Suddenly nobody knows where you are,
your suit black as seaweed, your bearded
head slick as a seal’s.
Somebody watches the kids. I walk down the
edge of the water, clutching the towel
like a widow’s shawl around me.
None of the swimmers is just right.
Too short, too heavy, clean-shaven,
they rise out of the surf, the water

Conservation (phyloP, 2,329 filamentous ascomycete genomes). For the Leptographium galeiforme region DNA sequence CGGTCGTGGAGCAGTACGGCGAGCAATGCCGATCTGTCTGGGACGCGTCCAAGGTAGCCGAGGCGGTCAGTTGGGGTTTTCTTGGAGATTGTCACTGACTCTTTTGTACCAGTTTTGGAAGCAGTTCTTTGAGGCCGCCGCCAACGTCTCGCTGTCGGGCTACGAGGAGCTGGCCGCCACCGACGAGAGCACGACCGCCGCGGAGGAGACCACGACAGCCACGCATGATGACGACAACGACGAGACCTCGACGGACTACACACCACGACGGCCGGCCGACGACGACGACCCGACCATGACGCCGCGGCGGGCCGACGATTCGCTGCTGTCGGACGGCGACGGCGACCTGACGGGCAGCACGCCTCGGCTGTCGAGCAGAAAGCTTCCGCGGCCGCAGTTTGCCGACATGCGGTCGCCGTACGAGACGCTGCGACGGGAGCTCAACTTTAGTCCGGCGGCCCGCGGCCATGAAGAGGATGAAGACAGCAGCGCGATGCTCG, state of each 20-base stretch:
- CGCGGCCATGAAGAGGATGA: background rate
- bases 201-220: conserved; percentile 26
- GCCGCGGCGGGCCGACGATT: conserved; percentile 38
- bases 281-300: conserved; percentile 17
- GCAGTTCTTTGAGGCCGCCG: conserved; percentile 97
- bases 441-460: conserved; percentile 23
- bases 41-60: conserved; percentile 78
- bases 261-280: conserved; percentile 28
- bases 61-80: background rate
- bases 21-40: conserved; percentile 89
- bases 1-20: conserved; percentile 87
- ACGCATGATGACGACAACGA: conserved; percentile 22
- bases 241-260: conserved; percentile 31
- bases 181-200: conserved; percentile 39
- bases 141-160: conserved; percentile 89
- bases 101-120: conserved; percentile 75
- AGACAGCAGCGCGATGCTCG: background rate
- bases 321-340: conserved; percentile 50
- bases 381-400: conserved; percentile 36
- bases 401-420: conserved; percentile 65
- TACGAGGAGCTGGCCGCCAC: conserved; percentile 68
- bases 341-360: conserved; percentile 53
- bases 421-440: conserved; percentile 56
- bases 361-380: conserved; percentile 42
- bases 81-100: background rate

rushing down their shoulders.
Rocks stick out near shore like heads.
Kelp snakes in like a shed black suit
and I cannot find you.
My stomach begins to contract as if to
vomit salt water
when up the sand toward me comes
a man who looks very much like you,
his beard matted like beach grass, his suit
dark as a wet shell against his body.
Coming closer, he turns out
to be you—or nearly.
Once you lose someone it is never exactly
the same person who comes back.